EVE WOLFS A grave for today, 2015, Welded steel frame, sand- and laser-cut oak © Eve Wolfs Belgian designer Eve Wolfs creates her models as witnesses of current movements, behaviours, mores and lifestyles. With A grave for today, the sculptural dimension of contemporary jewellery reaches its apex.
EVE WOLFS A grave for today, 2015, Welded steel frame, sand- and laser-cut oak © Eve Wolfs Belgian designer Eve Wolfs creates her models as witnesses of current movements, behaviours, mores and lifestyles. With A grave for today, the sculptural dimension of contemporary jewellery reaches its apex.
CELINE SYLVESTRE Silhouette, 2015, Brooch. Iron, silk yarn © Matthieu Gauchet The Silhouettes brooches by French artist Céline Sylvestre evoke the questions of the weight of memory and its representation in an aesthetic quest for balance between present and past, absence and presence.
CELINE SYLVESTRE Silhouette, 2015, Brooch. Iron, silk yarn © Matthieu Gauchet The Silhouettes brooches by French artist Céline Sylvestre evoke the questions of the weight of memory and its representation in an aesthetic quest for balance between present and past, absence and presence.
MARINE DOMINICZAK Medusa, 2015 Hand mirror, casting, brass © Marine Dominiczak With her mirror with a tentacled handle, French artist Marine Dominiczak questions the cult of beauty and the excessive practice of aesthetic surgery in South Korean society.
MARINE DOMINICZAK Medusa, 2015 Hand mirror, casting, brass © Marine Dominiczak With her mirror with a tentacled handle, French artist Marine Dominiczak questions the cult of beauty and the excessive practice of aesthetic surgery in South Korean society.
LINNEA ERIKSSON Connect, 2016 Steel, silver, spray paint. Silversmith techniques and spray painting Photo: Linnéa Eriksson Linnéa Eriksson, a Swedish artist, finds her inspiration in an urban environment and the geometric shapes of the city. She combines artisanal jewellery techniques and modern street expression, all expressed through the bright colours of spray paint.
LINNEA ERIKSSON Connect, 2016 Steel, silver, spray paint. Silversmith techniques and spray painting Photo: Linnéa Eriksson Linnéa Eriksson, a Swedish artist, finds her inspiration in an urban environment and the geometric shapes of the city. She combines artisanal jewellery techniques and modern street expression, all expressed through the bright colours of spray paint.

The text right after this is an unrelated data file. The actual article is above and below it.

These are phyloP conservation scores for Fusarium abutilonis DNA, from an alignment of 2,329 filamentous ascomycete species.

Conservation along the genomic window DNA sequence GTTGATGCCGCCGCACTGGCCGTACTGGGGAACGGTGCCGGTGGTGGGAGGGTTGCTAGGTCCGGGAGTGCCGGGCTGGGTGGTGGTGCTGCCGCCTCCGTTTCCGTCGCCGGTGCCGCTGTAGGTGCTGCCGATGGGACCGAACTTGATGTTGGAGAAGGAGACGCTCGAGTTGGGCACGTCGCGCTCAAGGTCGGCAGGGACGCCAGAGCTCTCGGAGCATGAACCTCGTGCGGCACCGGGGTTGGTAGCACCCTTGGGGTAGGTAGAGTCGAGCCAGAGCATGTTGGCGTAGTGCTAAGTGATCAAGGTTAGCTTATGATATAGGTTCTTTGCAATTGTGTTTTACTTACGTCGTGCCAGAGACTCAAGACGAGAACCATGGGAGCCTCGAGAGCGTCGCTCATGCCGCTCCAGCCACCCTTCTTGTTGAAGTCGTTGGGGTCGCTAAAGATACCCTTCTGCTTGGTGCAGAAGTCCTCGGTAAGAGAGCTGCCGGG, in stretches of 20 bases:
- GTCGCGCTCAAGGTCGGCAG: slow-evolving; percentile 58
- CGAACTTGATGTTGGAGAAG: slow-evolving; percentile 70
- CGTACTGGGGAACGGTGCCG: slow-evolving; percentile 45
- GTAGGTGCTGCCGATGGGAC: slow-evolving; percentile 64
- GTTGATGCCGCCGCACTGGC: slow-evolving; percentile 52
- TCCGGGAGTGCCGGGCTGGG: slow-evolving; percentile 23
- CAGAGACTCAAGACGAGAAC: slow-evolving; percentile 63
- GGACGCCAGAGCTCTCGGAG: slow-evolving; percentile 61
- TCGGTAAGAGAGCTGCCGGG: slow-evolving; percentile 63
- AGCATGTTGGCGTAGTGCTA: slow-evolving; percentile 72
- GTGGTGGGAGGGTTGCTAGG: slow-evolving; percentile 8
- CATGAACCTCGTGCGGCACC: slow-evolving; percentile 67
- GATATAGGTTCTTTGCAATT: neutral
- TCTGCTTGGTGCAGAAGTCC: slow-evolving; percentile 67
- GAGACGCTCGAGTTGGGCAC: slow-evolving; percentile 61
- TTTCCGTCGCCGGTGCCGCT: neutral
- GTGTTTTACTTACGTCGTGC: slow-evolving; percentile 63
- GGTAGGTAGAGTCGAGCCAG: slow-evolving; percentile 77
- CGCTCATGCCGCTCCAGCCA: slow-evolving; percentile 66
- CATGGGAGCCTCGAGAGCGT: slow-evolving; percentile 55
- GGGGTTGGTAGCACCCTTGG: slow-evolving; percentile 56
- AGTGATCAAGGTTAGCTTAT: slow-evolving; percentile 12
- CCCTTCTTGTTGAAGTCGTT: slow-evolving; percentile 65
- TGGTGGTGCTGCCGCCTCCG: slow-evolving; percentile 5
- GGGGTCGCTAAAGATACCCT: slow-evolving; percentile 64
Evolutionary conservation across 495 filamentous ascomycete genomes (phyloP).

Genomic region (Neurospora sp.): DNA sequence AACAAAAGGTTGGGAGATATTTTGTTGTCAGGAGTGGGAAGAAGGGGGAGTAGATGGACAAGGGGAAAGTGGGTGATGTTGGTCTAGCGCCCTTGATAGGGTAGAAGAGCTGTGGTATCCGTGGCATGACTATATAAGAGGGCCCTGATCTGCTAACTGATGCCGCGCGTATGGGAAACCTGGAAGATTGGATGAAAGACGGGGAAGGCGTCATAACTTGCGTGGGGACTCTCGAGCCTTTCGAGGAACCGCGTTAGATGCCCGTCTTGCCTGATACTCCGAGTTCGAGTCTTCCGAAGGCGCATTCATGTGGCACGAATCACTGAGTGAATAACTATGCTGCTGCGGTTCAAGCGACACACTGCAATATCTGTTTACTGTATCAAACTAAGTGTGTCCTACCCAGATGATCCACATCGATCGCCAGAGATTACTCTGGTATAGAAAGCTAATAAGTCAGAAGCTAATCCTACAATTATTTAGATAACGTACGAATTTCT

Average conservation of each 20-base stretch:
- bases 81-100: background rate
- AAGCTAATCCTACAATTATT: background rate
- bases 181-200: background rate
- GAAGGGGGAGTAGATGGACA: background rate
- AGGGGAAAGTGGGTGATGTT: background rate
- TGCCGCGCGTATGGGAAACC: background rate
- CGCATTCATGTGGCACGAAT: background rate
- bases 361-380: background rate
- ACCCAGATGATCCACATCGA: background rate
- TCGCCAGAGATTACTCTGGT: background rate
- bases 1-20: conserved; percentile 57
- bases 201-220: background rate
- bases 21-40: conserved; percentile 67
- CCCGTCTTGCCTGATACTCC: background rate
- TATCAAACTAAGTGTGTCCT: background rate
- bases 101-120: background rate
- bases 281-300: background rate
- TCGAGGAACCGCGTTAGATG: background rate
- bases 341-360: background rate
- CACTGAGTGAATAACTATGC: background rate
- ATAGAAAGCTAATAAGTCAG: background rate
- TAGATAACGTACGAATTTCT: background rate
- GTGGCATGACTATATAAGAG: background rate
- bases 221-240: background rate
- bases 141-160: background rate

HELENA JOHANSSON LINDELL Synthetic fruits, 2016 Plastic, wood, brass, aluminium, polyester. Assemblage © Helena Johansson Lindell Swedish artist Helena Johansson Lindell challenges hierarchies by showcasing materials and techniques to which society gives little regard. A touch of kitsch makes her jewellery into tools to use against the established order.
HELENA JOHANSSON LINDELL Synthetic fruits, 2016 Plastic, wood, brass, aluminium, polyester. Assemblage © Helena Johansson Lindell Swedish artist Helena Johansson Lindell challenges hierarchies by showcasing materials and techniques to which society gives little regard. A touch of kitsch makes her jewellery into tools to use against the established order.
JELIZAVETA SUSKA Frozen Moment: Night Sky, 2017 Brooch. Polymer, 14K gold, magma sand, titanium, crushed marble. Mixed techniques, goldsmithing Photo: Jelizaveta Suska Pieces by Swedish artist Jelizaveta Suska give the illusion of a frozen moment of nostalgia, of a paused image. In her work, abstract ideas find a material form in polymer and crushed marble.
JELIZAVETA SUSKA Frozen Moment: Night Sky, 2017 Brooch. Polymer, 14K gold, magma sand, titanium, crushed marble. Mixed techniques, goldsmithing Photo: Jelizaveta Suska Pieces by Swedish artist Jelizaveta Suska give the illusion of a frozen moment of nostalgia, of a paused image. In her work, abstract ideas find a material form in polymer and crushed marble.